Thursday’s shooting at the Umpqua Community College in Roseburg, Oregon, in which a gunman fatally shot nine people, was the 294th mass shooting -- incidents where four or more people were killed or injured by gunfire -- in the U.S. this year, according to data compiled by the Mass Shooting Tracker. The incident once again raised questions over how the media should cover such crimes, and whether news coverage can inspire copycat killings.

According to reports from the New York Times and CNN, the gunman in the Oregon shooting incident had, in several blog posts, referenced recent shooting incidents and in one case expressed sympathy for the shooter.

“Seems the more people you kill, the more you're in the limelight,” the shooter, identified as Chris Harper-Mercer, reportedly wrote, referring to Vester Flanagan, the Virginia man who shot and killed two of his former colleagues on a live news broadcast in August. “I have noticed that so many people like him are all alone and unknown, yet when they spill a little blood, the whole world knows who they are. A man who was known by no one, is now known by everyone. His face splashed across every screen, his name across the lips of every person on the planet, all in the course of one day.”

Oregon (2) Television media cover a news conference in Roseburg, Oregon October 2, 2015. Photo: Reuters/Steve Dipaola

So, does the extent of news coverage influence copycat crimes? According to a study published in the journal PLOS One in July, it might be one of the many factors involved in the spread of the “contagion.”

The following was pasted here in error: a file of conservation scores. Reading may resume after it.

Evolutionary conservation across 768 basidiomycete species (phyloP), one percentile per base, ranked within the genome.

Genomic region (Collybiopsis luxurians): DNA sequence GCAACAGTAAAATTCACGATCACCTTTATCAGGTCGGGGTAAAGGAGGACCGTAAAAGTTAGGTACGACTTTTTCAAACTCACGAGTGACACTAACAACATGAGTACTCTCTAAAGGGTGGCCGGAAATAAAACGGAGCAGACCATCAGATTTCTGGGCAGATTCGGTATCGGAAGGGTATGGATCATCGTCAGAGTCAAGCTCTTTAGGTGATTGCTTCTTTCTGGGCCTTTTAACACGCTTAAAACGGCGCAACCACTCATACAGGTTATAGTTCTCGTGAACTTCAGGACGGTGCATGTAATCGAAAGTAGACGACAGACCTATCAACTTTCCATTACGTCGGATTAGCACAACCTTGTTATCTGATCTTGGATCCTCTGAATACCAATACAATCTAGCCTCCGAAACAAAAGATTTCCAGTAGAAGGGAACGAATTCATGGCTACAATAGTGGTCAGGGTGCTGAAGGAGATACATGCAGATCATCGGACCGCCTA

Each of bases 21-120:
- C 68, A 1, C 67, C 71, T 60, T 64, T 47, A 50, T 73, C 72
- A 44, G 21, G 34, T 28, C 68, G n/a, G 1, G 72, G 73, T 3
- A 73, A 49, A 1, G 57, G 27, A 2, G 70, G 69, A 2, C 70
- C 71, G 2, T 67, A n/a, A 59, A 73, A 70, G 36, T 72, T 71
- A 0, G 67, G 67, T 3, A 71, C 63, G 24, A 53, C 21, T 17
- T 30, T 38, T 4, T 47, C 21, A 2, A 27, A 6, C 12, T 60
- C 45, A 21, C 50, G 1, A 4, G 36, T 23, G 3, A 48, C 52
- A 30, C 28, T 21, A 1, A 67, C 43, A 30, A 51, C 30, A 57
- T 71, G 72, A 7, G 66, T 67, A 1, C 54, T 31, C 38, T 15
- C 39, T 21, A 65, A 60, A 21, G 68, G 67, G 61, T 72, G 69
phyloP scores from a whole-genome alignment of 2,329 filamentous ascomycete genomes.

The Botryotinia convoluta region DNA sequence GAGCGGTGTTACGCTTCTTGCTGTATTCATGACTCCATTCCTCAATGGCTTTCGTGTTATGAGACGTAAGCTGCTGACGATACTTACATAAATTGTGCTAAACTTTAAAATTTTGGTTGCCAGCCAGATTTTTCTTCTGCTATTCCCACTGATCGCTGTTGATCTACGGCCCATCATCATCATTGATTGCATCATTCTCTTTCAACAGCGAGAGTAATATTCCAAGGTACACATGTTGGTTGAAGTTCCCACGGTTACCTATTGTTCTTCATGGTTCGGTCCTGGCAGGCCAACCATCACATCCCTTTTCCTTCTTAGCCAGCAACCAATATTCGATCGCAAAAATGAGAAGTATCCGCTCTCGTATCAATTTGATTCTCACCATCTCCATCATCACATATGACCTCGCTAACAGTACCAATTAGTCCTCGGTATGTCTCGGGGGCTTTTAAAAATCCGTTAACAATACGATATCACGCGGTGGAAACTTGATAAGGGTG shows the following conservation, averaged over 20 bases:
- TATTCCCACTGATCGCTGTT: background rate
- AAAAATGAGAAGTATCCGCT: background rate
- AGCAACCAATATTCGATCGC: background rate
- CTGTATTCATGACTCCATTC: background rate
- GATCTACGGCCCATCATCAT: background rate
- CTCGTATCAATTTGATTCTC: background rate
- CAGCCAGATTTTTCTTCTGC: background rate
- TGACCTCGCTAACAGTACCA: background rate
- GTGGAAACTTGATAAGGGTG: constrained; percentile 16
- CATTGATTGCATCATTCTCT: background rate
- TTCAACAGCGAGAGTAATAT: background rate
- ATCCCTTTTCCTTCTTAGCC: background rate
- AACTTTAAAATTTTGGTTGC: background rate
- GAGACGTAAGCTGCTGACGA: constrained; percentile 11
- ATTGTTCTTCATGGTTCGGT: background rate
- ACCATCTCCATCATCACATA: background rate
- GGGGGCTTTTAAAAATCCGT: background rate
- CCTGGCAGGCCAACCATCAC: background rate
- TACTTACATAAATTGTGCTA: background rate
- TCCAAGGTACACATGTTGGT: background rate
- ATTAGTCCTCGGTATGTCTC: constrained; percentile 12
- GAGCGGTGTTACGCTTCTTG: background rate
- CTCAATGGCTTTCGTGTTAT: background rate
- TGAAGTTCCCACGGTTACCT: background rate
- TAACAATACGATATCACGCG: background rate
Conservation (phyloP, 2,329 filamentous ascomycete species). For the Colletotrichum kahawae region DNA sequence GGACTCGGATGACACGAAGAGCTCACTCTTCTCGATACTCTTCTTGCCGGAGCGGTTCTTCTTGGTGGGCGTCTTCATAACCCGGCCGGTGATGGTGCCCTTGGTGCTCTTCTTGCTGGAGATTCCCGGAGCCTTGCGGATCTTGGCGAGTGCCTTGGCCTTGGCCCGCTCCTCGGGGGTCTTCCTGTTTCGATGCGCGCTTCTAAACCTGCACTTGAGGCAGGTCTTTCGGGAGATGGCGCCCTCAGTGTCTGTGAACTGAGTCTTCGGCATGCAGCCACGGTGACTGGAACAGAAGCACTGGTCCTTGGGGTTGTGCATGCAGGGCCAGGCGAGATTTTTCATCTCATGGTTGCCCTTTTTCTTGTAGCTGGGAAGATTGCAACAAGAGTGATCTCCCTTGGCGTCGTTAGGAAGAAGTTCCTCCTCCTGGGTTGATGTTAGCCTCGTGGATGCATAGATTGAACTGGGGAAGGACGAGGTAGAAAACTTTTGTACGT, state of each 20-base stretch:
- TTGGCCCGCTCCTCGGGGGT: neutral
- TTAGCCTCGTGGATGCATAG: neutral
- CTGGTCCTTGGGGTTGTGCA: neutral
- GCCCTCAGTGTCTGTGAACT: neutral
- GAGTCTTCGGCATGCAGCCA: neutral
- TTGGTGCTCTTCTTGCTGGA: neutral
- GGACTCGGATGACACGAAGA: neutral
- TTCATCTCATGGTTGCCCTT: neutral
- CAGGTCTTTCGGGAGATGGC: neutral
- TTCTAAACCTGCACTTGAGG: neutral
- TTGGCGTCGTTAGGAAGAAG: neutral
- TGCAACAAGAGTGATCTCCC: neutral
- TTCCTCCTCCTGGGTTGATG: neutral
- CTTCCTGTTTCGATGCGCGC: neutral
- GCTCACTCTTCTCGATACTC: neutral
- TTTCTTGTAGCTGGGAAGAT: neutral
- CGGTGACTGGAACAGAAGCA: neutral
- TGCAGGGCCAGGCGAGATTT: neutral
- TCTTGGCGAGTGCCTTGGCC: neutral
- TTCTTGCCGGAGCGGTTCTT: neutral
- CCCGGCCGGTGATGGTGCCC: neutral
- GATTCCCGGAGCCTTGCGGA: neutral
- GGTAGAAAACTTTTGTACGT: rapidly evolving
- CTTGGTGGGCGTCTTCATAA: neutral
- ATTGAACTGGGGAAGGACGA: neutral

“What we found was, in ones that didn’t get a lot of media attention there was no contagion, and in the ones where we did see a lot of media attention, that’s where we saw the contagion,” lead author Sherry Towers of Arizona State University told Newsweek.

Towers and her colleagues found that school shootings and mass killings -- incidents that are more likely to have national news coverage -- correlated with a significant contagion effect, mirroring, in some ways, the outbreak and spread of diseases. The study found that after either kind of event, the likelihood of a similar event happening increased for the next 13 days.

However, media coverage is far from the only factor involved in provoking similar crimes. Mental health and access to firearms also play a key role, the study showed.

“You get somebody who is emotionally or mentally distressed, then they also have access to weaponry, and it's a bad combination,” Towers told the Smithsonian magazine in July.